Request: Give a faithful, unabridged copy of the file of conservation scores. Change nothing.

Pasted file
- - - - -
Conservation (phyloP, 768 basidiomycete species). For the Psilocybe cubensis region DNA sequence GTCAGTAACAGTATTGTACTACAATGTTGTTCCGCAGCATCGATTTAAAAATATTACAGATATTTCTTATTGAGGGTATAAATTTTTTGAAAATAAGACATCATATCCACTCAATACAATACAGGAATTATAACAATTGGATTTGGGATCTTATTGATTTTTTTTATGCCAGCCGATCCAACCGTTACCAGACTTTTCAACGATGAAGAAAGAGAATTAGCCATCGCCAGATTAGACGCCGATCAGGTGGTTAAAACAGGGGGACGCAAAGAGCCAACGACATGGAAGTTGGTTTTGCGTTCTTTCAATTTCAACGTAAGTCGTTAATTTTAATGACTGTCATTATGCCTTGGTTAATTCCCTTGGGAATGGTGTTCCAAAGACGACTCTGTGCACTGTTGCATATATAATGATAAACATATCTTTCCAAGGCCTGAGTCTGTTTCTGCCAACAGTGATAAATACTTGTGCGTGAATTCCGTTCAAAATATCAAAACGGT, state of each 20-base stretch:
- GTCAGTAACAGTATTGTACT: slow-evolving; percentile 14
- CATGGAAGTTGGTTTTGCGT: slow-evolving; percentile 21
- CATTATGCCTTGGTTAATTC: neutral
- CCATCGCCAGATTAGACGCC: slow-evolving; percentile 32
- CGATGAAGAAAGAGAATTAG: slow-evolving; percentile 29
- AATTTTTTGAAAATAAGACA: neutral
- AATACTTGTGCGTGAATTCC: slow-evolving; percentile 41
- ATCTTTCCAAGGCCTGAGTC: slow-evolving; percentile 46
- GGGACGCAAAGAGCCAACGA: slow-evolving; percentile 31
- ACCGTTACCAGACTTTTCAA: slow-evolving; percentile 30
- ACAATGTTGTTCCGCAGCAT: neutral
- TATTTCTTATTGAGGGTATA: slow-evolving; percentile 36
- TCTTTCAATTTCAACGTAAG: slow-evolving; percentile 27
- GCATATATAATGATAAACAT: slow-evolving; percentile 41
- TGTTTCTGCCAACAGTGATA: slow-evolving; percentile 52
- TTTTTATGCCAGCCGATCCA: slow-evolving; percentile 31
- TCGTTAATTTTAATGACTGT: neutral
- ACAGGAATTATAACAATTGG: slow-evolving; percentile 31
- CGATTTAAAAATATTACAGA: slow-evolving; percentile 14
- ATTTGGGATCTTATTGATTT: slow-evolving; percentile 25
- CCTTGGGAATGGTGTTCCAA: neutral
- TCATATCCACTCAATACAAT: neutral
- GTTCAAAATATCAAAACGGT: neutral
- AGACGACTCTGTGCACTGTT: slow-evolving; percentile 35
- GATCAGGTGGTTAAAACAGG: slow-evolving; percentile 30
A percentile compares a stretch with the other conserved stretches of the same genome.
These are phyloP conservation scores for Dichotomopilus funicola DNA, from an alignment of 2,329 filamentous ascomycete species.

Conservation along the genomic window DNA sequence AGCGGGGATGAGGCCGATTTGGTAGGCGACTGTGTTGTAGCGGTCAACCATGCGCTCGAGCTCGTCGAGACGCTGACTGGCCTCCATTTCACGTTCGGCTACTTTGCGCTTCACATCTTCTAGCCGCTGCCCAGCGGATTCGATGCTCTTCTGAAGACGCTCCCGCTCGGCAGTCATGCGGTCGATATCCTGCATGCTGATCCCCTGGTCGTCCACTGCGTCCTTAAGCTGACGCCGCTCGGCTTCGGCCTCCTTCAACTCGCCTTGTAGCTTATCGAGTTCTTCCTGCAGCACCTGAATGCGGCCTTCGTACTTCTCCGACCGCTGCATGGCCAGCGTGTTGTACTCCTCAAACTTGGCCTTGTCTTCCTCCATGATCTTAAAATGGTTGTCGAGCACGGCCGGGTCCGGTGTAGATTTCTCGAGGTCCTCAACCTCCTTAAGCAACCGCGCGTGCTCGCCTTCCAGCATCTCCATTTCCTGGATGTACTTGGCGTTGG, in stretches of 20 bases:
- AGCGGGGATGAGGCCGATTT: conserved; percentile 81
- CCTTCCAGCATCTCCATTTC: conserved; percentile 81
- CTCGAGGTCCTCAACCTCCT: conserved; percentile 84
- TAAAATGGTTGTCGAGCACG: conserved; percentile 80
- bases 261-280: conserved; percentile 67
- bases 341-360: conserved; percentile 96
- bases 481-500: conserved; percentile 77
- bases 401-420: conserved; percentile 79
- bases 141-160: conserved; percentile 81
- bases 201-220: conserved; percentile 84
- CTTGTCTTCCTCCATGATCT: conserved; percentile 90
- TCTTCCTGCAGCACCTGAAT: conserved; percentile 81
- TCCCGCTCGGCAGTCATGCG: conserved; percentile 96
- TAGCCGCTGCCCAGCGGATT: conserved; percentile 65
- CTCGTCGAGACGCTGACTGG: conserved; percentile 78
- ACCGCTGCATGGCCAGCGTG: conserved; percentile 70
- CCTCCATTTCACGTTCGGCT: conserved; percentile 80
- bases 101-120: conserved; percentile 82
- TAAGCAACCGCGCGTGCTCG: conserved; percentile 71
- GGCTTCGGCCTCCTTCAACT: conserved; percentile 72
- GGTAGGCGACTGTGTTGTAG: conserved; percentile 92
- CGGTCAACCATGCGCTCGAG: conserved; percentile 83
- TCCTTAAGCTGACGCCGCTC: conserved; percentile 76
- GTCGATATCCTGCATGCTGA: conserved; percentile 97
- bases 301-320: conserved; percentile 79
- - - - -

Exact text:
Conservation (phyloP, 768 basidiomycete species). For the Psilocybe cubensis region DNA sequence GTCAGTAACAGTATTGTACTACAATGTTGTTCCGCAGCATCGATTTAAAAATATTACAGATATTTCTTATTGAGGGTATAAATTTTTTGAAAATAAGACATCATATCCACTCAATACAATACAGGAATTATAACAATTGGATTTGGGATCTTATTGATTTTTTTTATGCCAGCCGATCCAACCGTTACCAGACTTTTCAACGATGAAGAAAGAGAATTAGCCATCGCCAGATTAGACGCCGATCAGGTGGTTAAAACAGGGGGACGCAAAGAGCCAACGACATGGAAGTTGGTTTTGCGTTCTTTCAATTTCAACGTAAGTCGTTAATTTTAATGACTGTCATTATGCCTTGGTTAATTCCCTTGGGAATGGTGTTCCAAAGACGACTCTGTGCACTGTTGCATATATAATGATAAACATATCTTTCCAAGGCCTGAGTCTGTTTCTGCCAACAGTGATAAATACTTGTGCGTGAATTCCGTTCAAAATATCAAAACGGT, state of each 20-base stretch:
- GTCAGTAACAGTATTGTACT: slow-evolving; percentile 14
- CATGGAAGTTGGTTTTGCGT: slow-evolving; percentile 21
- CATTATGCCTTGGTTAATTC: neutral
- CCATCGCCAGATTAGACGCC: slow-evolving; percentile 32
- CGATGAAGAAAGAGAATTAG: slow-evolving; percentile 29
- AATTTTTTGAAAATAAGACA: neutral
- AATACTTGTGCGTGAATTCC: slow-evolving; percentile 41
- ATCTTTCCAAGGCCTGAGTC: slow-evolving; percentile 46
- GGGACGCAAAGAGCCAACGA: slow-evolving; percentile 31
- ACCGTTACCAGACTTTTCAA: slow-evolving; percentile 30
- ACAATGTTGTTCCGCAGCAT: neutral
- TATTTCTTATTGAGGGTATA: slow-evolving; percentile 36
- TCTTTCAATTTCAACGTAAG: slow-evolving; percentile 27
- GCATATATAATGATAAACAT: slow-evolving; percentile 41
- TGTTTCTGCCAACAGTGATA: slow-evolving; percentile 52
- TTTTTATGCCAGCCGATCCA: slow-evolving; percentile 31
- TCGTTAATTTTAATGACTGT: neutral
- ACAGGAATTATAACAATTGG: slow-evolving; percentile 31
- CGATTTAAAAATATTACAGA: slow-evolving; percentile 14
- ATTTGGGATCTTATTGATTT: slow-evolving; percentile 25
- CCTTGGGAATGGTGTTCCAA: neutral
- TCATATCCACTCAATACAAT: neutral
- GTTCAAAATATCAAAACGGT: neutral
- AGACGACTCTGTGCACTGTT: slow-evolving; percentile 35
- GATCAGGTGGTTAAAACAGG: slow-evolving; percentile 30
A percentile compares a stretch with the other conserved stretches of the same genome.
These are phyloP conservation scores for Dichotomopilus funicola DNA, from an alignment of 2,329 filamentous ascomycete species.

Conservation along the genomic window DNA sequence AGCGGGGATGAGGCCGATTTGGTAGGCGACTGTGTTGTAGCGGTCAACCATGCGCTCGAGCTCGTCGAGACGCTGACTGGCCTCCATTTCACGTTCGGCTACTTTGCGCTTCACATCTTCTAGCCGCTGCCCAGCGGATTCGATGCTCTTCTGAAGACGCTCCCGCTCGGCAGTCATGCGGTCGATATCCTGCATGCTGATCCCCTGGTCGTCCACTGCGTCCTTAAGCTGACGCCGCTCGGCTTCGGCCTCCTTCAACTCGCCTTGTAGCTTATCGAGTTCTTCCTGCAGCACCTGAATGCGGCCTTCGTACTTCTCCGACCGCTGCATGGCCAGCGTGTTGTACTCCTCAAACTTGGCCTTGTCTTCCTCCATGATCTTAAAATGGTTGTCGAGCACGGCCGGGTCCGGTGTAGATTTCTCGAGGTCCTCAACCTCCTTAAGCAACCGCGCGTGCTCGCCTTCCAGCATCTCCATTTCCTGGATGTACTTGGCGTTGG, in stretches of 20 bases:
- AGCGGGGATGAGGCCGATTT: conserved; percentile 81
- CCTTCCAGCATCTCCATTTC: conserved; percentile 81
- CTCGAGGTCCTCAACCTCCT: conserved; percentile 84
- TAAAATGGTTGTCGAGCACG: conserved; percentile 80
- bases 261-280: conserved; percentile 67
- bases 341-360: conserved; percentile 96
- bases 481-500: conserved; percentile 77
- bases 401-420: conserved; percentile 79
- bases 141-160: conserved; percentile 81
- bases 201-220: conserved; percentile 84
- CTTGTCTTCCTCCATGATCT: conserved; percentile 90
- TCTTCCTGCAGCACCTGAAT: conserved; percentile 81
- TCCCGCTCGGCAGTCATGCG: conserved; percentile 96
- TAGCCGCTGCCCAGCGGATT: conserved; percentile 65
- CTCGTCGAGACGCTGACTGG: conserved; percentile 78
- ACCGCTGCATGGCCAGCGTG: conserved; percentile 70
- CCTCCATTTCACGTTCGGCT: conserved; percentile 80
- bases 101-120: conserved; percentile 82
- TAAGCAACCGCGCGTGCTCG: conserved; percentile 71
- GGCTTCGGCCTCCTTCAACT: conserved; percentile 72
- GGTAGGCGACTGTGTTGTAG: conserved; percentile 92
- CGGTCAACCATGCGCTCGAG: conserved; percentile 83
- TCCTTAAGCTGACGCCGCTC: conserved; percentile 76
- GTCGATATCCTGCATGCTGA: conserved; percentile 97
- bases 301-320: conserved; percentile 79